Cellular Biology

How Photosynthesis Works



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Photosynthesis is an amazing process carried out in amazing organisms - plants. Plants are fascinating as a whole and incredibly complex in ther processes. They use the primary energy source for our planet, the sun, and transfer this energy up the food chain to feed other organisms.

Without photosynthesis to capture the sun's energy, all other life would cease to exist. How do they do it? Well, put simply , the plants take molecules of water and carbon dioxide and combine them to form sucrose. From sucrose they can create, by enzyme reactions and the incorporation of minerals and nutrients, all other materials like lipids, fats and other substances.

The formula is 6CO2 (Carbon dioxide) plus 6H20 (water) gives (in the presence of light) C6H12O6 (glucose) plus 6O2 (oxygen)

So, not only do plants transform molecules of carbon dioxide and water into glucose but they release oxygen for our respiration (and theirs) into the air as a bi-product. Plants, of course, use some of this oxygen in respiration but they absorb perhaps 5 times more Co2 than they release in respiration so the net result is an increase in oxygen in the air.

Photosynthesis actually occurs in two phases - the light dependent reaction during which the molecules of water and carbon dioxide are taken in through the root hairs and stomata (pores on the leaf) respectively. In specialized cell organelles called chloroplasts and under the catalytic effect of the green pigment chlorophyll,whose molecules become excited as the energy from the sun hits them, the water molecule is split. The special molecule called ATP (Adenine tri phosphate) is created.

During the light independent phase the ATP is synthesized during several chemical processes and the carbon dioxide is split. The carbon and hydrogen atoms are combined, releasing the oxygen. This process results in carbon being stored in the form of glucose, within the tissues of the plant.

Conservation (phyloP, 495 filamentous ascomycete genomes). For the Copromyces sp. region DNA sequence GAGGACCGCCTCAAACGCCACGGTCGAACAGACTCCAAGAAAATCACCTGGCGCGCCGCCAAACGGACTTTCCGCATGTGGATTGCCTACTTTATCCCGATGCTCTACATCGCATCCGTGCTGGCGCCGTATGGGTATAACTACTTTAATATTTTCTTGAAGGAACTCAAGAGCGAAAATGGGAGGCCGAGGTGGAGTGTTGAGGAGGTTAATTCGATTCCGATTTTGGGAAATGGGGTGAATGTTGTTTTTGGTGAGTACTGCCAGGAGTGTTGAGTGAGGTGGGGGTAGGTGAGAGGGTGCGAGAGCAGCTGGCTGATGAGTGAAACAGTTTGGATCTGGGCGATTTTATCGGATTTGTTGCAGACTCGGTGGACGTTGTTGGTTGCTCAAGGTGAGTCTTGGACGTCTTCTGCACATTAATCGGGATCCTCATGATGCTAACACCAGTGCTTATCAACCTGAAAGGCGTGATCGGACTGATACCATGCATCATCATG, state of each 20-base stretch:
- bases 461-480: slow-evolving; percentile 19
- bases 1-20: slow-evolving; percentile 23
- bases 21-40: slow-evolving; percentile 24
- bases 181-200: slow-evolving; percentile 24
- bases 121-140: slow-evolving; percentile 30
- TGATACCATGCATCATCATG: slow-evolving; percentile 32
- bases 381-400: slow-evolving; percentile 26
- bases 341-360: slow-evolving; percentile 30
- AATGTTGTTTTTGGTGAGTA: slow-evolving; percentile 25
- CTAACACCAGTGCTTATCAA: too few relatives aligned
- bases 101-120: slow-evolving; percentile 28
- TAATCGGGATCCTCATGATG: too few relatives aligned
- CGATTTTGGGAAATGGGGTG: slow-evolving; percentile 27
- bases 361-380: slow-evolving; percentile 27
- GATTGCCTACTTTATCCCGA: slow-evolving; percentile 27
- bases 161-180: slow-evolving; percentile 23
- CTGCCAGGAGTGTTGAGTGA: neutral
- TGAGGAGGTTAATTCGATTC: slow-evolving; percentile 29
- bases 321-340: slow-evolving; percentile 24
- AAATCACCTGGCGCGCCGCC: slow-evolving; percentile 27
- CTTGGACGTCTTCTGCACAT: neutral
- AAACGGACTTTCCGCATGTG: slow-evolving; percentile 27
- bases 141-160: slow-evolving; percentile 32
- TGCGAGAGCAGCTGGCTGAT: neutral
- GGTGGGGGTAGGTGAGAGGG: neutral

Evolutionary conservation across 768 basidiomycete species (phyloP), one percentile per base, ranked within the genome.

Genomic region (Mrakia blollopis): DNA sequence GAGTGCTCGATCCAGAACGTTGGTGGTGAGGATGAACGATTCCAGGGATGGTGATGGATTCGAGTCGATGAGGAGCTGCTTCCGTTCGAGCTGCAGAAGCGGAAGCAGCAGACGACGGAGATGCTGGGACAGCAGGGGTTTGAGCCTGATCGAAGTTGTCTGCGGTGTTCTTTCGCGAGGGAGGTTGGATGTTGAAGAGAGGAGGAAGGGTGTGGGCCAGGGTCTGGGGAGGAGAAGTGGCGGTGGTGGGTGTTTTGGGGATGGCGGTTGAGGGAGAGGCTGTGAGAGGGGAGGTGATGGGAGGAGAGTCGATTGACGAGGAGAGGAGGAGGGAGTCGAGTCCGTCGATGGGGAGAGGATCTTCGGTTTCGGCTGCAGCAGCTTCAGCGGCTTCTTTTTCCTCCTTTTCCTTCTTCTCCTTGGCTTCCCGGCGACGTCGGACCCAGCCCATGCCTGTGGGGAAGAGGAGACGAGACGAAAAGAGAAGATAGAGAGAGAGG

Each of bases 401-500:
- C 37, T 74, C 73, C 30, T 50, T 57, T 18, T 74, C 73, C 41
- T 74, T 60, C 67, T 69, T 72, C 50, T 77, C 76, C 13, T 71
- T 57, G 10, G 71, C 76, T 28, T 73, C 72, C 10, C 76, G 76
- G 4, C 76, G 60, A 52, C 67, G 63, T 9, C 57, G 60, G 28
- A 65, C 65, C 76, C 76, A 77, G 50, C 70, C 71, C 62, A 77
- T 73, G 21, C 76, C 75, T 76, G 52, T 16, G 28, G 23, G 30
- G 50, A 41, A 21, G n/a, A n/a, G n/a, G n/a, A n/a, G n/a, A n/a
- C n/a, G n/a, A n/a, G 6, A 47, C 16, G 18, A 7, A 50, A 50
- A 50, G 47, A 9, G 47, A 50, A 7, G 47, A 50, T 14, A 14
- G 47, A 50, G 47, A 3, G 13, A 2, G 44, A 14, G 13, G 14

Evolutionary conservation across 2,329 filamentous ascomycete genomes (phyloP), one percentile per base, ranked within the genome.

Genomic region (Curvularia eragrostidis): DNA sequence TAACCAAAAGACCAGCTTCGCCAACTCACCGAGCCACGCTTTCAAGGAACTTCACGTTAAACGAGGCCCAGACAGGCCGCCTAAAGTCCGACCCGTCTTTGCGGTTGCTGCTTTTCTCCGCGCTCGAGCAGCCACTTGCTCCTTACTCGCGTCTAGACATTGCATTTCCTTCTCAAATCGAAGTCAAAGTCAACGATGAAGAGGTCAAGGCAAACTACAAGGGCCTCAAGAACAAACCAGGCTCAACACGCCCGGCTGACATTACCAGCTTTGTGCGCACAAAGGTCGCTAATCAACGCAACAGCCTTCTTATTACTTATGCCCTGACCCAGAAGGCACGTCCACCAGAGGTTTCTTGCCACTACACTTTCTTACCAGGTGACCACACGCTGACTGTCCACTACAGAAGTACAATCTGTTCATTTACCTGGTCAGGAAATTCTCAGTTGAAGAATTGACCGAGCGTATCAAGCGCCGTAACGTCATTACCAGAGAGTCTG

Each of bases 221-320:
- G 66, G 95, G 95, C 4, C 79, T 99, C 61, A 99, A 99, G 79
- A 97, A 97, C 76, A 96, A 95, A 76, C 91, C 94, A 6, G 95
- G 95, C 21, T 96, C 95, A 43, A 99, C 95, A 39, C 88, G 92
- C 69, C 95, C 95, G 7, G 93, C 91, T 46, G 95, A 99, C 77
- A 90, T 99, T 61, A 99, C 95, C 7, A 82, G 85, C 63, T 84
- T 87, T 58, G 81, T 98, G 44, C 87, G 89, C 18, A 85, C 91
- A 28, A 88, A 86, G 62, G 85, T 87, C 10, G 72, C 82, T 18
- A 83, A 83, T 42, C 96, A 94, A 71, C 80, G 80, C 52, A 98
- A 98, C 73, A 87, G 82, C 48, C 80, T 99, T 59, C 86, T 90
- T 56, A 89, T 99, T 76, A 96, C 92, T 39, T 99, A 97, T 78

This is carbon fixation and plants are great carbon sinks as they fix large amounts of carbon in their tissues and remove it from the atmosphere when they fossilize. We, of course are now releasing far too much by burning the fossil fuels - releasing carbon stores and thus increasing the carbon dioxide content of the air again.

Back to photosynthesis. So, you can see it occurs in two phases. The light independent phase needs the products of the light phase to complete the process. Therefore, the whole process relies on light to take place.

The processes take place in the chloroplast which has two types of tissue, the grana and stroma. The light phase occurs in the grana and the dark in the stroma.

In green plants, chlorophyll gives them a green look because it absorbs all light wavelengths apart from green, which it reflects and we see. Chlorophyll actually exists intwo forms, chlorophyll a and chlorophyll b, each using slightly different light wave lengths. In some plants the reflected light is different and different wave lengths are used so you get brown,red or orange colored aquatic plants for example.

So, plants ensure that the energy from the sun is taken into the food chain. By a series of herbivore, predator - maybe us? the energy is transferred up the food chain to the top.

Plants - where would we be without them?

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